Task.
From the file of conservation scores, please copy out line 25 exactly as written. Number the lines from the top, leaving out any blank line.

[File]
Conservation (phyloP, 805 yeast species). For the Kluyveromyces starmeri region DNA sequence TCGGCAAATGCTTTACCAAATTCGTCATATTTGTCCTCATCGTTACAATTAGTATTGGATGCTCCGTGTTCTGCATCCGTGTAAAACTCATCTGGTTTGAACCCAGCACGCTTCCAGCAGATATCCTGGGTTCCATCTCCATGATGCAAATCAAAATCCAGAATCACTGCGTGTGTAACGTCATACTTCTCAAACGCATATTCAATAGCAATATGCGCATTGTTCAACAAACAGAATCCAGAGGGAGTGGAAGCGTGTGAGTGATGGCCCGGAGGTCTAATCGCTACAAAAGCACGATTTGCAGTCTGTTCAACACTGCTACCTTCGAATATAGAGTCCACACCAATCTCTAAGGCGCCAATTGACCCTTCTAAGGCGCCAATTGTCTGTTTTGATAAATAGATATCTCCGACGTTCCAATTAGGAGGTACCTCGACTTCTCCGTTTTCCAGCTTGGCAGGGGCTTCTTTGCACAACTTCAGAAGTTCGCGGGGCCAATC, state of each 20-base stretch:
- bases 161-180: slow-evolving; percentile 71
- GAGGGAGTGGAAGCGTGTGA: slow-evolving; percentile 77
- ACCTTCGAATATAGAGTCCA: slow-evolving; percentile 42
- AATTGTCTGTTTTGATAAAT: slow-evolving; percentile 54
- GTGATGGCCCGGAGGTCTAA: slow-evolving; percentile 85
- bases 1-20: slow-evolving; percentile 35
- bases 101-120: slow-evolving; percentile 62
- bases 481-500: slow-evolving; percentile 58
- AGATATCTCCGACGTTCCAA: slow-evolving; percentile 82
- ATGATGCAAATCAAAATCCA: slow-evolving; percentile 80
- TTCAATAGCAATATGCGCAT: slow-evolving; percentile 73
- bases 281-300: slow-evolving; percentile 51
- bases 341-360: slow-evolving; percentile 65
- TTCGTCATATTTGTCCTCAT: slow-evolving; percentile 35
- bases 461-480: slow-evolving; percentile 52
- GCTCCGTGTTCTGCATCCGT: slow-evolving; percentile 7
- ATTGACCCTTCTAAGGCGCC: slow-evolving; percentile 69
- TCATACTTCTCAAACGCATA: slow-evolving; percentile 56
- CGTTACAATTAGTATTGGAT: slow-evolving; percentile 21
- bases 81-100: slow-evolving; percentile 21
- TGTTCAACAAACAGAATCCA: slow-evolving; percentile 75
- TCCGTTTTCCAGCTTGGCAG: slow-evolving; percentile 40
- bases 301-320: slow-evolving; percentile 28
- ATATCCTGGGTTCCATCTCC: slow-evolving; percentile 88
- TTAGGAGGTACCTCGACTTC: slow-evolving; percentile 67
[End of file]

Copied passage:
- ATATCCTGGGTTCCATCTCC: slow-evolving; percentile 88